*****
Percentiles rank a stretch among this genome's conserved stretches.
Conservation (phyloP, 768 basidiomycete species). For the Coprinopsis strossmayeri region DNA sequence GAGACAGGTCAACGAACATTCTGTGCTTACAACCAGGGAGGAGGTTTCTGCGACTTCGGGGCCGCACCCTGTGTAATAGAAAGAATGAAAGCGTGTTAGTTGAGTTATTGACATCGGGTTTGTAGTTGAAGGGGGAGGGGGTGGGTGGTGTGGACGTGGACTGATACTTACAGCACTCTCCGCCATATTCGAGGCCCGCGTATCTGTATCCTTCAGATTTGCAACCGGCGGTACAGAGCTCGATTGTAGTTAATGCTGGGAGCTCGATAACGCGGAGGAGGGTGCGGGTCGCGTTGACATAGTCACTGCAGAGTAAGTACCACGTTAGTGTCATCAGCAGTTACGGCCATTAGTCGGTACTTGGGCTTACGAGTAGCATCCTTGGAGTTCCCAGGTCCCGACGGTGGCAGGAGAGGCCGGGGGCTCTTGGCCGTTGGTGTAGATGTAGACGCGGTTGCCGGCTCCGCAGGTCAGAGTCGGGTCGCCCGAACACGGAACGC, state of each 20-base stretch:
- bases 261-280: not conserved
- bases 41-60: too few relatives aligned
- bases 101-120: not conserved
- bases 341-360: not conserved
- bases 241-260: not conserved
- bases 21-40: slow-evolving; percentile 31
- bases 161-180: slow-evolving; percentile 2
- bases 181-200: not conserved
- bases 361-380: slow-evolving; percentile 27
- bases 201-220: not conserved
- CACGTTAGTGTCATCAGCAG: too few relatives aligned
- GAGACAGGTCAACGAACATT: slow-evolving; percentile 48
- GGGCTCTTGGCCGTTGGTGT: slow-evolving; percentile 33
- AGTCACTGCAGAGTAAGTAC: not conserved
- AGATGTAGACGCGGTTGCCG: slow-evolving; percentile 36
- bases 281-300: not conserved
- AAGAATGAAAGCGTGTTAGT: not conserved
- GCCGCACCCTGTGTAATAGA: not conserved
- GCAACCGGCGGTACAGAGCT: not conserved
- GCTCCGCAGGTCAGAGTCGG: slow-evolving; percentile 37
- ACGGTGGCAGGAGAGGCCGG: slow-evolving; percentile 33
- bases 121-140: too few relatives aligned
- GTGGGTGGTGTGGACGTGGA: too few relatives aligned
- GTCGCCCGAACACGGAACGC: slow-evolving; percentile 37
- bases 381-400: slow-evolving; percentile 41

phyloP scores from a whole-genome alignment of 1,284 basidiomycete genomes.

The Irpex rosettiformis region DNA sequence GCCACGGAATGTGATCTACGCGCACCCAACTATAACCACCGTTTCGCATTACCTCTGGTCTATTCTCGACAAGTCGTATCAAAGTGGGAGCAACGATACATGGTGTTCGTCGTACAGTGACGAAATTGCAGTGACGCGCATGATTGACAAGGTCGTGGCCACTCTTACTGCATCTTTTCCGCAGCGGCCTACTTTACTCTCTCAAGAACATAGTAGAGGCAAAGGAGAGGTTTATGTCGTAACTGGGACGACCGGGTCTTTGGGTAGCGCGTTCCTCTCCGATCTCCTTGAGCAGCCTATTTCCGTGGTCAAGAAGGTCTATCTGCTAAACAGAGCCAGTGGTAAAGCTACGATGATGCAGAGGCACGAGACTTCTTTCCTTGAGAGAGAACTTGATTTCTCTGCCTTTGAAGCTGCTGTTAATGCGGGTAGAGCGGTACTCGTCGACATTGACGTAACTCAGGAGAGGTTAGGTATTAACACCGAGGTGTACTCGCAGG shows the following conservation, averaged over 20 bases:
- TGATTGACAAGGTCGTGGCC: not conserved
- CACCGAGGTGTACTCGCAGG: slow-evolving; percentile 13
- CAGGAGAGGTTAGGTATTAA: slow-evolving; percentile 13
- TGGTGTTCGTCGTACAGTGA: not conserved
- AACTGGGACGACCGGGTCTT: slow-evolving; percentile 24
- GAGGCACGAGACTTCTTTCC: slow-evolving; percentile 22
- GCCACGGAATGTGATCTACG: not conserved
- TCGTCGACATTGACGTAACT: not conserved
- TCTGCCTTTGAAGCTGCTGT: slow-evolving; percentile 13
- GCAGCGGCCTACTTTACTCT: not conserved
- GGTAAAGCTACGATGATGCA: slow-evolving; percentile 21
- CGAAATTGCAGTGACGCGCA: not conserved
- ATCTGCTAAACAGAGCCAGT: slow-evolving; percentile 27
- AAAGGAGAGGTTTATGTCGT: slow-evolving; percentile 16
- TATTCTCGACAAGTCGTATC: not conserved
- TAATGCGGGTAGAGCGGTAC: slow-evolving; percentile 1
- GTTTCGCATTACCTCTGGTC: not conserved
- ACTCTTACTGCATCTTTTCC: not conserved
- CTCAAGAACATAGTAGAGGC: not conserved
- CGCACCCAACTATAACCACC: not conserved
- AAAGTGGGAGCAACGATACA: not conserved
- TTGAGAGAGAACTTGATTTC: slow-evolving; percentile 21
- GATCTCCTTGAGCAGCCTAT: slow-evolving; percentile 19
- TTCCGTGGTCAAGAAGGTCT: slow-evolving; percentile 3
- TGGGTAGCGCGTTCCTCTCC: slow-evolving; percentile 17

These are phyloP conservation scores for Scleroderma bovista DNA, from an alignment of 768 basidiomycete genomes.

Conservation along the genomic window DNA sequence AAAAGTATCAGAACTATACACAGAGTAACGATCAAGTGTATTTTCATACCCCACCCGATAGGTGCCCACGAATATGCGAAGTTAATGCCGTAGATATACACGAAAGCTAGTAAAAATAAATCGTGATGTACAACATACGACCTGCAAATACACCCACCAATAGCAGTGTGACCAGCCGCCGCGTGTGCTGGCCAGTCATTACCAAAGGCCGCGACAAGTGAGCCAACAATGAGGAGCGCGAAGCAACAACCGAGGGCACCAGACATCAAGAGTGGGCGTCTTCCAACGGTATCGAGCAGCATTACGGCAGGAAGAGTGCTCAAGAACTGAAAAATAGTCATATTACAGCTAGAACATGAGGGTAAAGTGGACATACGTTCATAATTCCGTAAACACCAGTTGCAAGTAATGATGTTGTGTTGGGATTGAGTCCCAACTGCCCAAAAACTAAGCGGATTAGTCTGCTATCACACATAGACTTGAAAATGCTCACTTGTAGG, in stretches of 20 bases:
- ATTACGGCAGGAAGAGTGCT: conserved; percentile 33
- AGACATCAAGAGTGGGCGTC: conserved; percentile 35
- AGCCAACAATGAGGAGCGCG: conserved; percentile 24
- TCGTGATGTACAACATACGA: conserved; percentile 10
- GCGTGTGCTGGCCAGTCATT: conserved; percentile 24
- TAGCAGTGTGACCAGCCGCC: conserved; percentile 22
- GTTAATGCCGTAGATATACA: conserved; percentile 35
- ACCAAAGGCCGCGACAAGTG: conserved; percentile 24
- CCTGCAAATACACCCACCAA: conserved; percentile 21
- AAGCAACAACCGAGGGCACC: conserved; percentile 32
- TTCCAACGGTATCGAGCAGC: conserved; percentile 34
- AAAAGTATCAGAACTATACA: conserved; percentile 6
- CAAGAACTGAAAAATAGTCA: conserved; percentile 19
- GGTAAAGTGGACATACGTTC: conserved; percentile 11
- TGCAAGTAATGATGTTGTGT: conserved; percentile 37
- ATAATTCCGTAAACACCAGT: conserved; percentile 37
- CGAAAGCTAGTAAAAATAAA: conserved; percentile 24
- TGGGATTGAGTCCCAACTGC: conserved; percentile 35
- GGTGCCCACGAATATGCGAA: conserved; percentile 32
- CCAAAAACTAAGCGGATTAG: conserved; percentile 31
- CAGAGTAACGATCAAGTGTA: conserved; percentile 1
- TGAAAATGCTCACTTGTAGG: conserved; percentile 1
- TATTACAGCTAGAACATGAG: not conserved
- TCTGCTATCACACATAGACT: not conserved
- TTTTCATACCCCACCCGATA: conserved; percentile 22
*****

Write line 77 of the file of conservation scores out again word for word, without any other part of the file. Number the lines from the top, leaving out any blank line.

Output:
- CAGAGTAACGATCAAGTGTA: conserved; percentile 1